Good luck, Twiharder, but honestly, be happy. You have an offer from a major press. Whatever you decide to do, you should be confident in your ability to write well enough to get attention. Lots of authors never get to where you are.
     
  15. BritInFrance
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    BritInFrance Active Member

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    I think that ePublishing is an ideal way for publishers to take a chance on new authors (which can only be good news for both writers and readers). Print publishing is expensive and risky. I think there will be more of this, and I welcome it. If they are helping with publicity, etc I say go for it. There are more and more ebooks in the NYT best seller lists (it is not a second rate media anymore). If it is a hit as an ebook they will print it anyway.

    Well done!
     
  16. shadowwalker
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    shadowwalker Contributing Member Contributor

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    ePublishers aren't inherently 'worse' than other publishers. They're a 'branch' of indie publishers - smaller publishers than the Big 5, and often more willing to work with new authors and without agents. So an epublisher imprint of a large publisher should not be automatically considered inferior. Check out Editors and Predators, and/or google the imprint and see what others are saying about it.
     
  17. mammamaia
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    mammamaia nit-picker-in-chief Contributor

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    ...it may be large, but it's not well-respected in the literary world, as pb romance novels are not well thought of other than by their millions of afficionados, who have traditionally been bored housewives who seek only a temporary 'escape' from humdrum lives [that's the common perception, so don't get mad at me for merely repeating it, please]... overall writing quality has generally been substandard compared to mainsteam and genre works by the best writers and the plots formulaic...

    i don't know about frequency of their titles on the nyt bestseller lists, unless there's a category just for 'romance'... i seriously doubt they compete in mainstream and genre fiction...

    as for being formulaic, one need only take a look at the plotting and character guidelines to see how rigid the requirements are that their writers must agree to follow... if this has changed over the years since i checked them out, i'd appreciate being brought up to date...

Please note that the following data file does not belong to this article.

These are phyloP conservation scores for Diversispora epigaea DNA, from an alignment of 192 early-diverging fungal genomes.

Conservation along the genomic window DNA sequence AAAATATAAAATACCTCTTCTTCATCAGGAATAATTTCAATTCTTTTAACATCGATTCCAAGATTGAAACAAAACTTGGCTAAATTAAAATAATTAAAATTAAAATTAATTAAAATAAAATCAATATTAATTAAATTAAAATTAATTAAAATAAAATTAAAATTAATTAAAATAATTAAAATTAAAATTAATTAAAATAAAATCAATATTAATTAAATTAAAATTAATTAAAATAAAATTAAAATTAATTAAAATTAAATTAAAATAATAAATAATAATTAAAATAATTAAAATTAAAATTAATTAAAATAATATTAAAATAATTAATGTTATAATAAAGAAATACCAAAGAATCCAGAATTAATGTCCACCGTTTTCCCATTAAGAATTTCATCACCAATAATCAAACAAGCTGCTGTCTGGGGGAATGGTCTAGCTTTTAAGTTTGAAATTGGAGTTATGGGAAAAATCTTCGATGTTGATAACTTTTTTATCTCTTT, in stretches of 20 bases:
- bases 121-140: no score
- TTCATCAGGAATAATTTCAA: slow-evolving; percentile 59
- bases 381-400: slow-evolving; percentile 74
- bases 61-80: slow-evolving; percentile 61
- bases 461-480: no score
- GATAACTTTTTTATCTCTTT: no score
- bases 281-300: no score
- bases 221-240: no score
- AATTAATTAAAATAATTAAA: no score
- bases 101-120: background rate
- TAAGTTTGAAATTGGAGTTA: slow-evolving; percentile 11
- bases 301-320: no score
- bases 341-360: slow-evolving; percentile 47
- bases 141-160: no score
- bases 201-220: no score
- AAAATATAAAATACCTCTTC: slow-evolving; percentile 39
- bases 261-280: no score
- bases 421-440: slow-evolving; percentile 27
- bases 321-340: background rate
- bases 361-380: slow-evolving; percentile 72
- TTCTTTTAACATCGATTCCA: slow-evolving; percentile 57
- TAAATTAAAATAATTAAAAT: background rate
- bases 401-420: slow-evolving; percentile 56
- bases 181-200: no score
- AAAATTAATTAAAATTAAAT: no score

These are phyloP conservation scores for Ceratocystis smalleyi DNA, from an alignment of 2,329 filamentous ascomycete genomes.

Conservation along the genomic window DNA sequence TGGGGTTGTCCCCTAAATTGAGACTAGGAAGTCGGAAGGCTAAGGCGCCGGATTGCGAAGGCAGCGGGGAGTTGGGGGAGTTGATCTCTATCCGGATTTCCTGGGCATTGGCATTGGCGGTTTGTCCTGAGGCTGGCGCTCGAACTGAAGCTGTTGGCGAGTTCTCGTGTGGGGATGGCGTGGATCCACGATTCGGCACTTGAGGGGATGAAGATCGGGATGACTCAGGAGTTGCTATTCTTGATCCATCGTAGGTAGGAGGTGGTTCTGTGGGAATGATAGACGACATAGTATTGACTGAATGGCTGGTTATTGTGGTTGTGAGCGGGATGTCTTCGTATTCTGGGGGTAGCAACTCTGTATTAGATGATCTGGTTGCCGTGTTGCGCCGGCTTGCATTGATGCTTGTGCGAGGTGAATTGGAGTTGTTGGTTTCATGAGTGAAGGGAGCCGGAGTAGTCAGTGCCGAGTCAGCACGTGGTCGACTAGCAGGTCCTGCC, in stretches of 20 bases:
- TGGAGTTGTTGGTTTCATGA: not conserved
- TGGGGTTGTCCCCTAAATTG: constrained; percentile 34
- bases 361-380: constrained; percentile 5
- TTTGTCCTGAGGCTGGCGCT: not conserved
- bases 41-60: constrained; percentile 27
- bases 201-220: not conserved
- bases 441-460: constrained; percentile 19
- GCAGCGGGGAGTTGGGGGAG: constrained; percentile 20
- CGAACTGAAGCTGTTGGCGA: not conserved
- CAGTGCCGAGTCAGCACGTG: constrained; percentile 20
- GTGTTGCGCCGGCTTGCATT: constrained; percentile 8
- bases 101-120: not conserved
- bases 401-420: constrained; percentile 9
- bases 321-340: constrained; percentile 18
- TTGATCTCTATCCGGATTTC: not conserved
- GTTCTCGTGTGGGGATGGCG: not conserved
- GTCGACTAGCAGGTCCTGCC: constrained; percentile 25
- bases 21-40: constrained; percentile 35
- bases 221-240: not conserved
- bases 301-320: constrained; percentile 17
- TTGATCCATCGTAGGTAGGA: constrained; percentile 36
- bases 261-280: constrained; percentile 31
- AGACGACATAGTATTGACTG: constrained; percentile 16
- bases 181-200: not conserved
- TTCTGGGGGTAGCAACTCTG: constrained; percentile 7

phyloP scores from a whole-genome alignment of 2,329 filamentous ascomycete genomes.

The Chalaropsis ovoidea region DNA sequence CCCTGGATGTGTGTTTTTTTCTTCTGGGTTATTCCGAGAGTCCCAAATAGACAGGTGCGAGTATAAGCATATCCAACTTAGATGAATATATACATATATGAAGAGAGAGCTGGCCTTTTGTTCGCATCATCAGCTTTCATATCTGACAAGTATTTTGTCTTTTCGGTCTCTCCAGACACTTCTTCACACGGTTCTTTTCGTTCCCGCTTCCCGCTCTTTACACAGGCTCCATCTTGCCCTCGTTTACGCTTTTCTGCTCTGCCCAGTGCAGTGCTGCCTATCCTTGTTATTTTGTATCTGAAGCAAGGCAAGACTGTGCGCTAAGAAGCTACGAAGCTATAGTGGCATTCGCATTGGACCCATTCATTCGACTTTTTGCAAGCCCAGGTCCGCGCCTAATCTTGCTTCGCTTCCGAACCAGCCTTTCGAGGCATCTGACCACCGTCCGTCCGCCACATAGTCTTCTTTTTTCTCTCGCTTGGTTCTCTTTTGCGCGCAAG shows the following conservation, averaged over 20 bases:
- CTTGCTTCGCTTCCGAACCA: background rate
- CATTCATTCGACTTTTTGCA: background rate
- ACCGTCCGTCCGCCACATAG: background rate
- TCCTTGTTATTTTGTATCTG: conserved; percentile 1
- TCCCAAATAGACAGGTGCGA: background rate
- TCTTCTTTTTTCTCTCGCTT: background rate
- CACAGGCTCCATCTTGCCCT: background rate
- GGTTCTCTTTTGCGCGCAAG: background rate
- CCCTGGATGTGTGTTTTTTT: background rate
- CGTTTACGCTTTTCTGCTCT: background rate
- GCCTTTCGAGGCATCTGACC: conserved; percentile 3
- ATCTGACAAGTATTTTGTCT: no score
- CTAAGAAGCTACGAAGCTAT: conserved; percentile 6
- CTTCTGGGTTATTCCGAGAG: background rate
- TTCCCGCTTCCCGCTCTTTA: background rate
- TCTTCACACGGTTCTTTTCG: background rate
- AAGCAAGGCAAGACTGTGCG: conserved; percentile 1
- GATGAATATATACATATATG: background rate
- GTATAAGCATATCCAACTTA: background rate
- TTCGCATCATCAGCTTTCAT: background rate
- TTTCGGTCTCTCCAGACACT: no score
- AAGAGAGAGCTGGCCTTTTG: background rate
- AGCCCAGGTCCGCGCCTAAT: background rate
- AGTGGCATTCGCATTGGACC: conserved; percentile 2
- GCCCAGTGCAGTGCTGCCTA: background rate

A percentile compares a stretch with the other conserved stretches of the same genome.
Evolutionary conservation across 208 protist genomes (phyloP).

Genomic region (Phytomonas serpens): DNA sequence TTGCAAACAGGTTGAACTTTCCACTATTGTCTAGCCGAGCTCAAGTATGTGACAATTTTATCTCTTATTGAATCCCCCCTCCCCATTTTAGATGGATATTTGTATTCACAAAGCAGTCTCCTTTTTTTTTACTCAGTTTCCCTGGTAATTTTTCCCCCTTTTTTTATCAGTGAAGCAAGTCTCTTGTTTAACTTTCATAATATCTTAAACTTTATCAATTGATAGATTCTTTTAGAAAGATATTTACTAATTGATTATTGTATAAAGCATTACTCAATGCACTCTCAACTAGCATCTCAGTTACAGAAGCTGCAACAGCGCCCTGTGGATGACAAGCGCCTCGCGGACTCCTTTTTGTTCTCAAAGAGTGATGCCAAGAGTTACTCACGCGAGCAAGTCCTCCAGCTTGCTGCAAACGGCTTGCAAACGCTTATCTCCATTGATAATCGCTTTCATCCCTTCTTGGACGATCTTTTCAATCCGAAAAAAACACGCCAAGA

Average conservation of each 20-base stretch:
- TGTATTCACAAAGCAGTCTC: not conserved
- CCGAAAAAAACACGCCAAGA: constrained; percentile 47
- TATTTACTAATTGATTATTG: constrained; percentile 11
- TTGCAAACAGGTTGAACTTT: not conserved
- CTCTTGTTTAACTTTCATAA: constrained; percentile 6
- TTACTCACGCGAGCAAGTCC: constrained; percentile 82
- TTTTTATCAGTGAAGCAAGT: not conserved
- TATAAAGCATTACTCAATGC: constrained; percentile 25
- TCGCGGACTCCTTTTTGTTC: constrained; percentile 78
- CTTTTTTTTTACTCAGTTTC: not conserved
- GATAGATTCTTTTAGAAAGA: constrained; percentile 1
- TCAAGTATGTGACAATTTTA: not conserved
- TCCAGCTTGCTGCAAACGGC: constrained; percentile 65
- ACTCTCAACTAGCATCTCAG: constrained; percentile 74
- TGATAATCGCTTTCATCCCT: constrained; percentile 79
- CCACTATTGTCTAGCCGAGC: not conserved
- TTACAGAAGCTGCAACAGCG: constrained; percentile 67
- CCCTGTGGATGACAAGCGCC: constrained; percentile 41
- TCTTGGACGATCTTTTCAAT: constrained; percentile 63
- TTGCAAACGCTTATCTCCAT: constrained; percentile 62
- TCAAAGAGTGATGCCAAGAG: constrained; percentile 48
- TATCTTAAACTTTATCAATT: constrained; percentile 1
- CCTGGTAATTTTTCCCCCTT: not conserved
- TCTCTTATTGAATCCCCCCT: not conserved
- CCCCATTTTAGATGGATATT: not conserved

the bottom line is that your career as a writer will not be well served by having an e-book put out by harlequin, unless pb and e-book romances are all you ever want to write... as a writing mentor, i would caution mentees to not mention being published by harlequin when querying agents, unless they state in their info that they rep writers of same...

    you should check out the 'harlequin' and 'harlequin enterprises/horizons' 'not recommended' listing on p&e, before going any further...
     
  18. swhibs123
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    swhibs123 Active Member

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    Well, you might want to head on over to the NYT bestseller list and check it out (and no, they don't have romance subsection). Harlequin has 12 titles on the best seller list right now. Including one at #16 for eBooks.

    I believe there was a time back in the day when Harlequin had a rep for formulaic fiction. Perhaps some of their lines still do (I don't know, they're a big company with several imprints). But if you go to publishers marketplace you will see that top agents and agencies deal with harlequin all the time. In fact 150 deals have been made between agents and Harlequin in the last 12 months, 17 of which were +6 figure deals.

    ETA: Just wanted to add that I still think writers need representation no matter what press they're dealing with. So I hope you can leverage this offer into a representation agreement, Twiharder.
     
  19. Twiharder
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    Twiharder Member

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    Thanks for the information everyone. Lots to think about. If HQ wasn't very well thought of, would all those agents swhibs123 mentioned deal with them? I am leaning towards accepting the offer, but I want to be excited and with so many mixed opinions, I'm having a hard time getting there. I did see that there is a lawsuit over digital royalties and a lot of HQ authors are not very happy about their pay. But if it's a foot in the door and an experience working with a company that gets their books out there, maybe it's not a bad idea. I tried to look up on that publishers marketplace site so I could see which agents dealt with HQ, but I couldn't see it. I fear I am running out of time to accept or walk away. Do you think they will pull their offer if I ask them if I can have a bit more time to consider their contract? I looked up their rating on predators and editors and it looks like only their self publishing imprint is "not recommended" but neither is Penguin's and Harpercollins'. The other imprints don't say "not recommended."|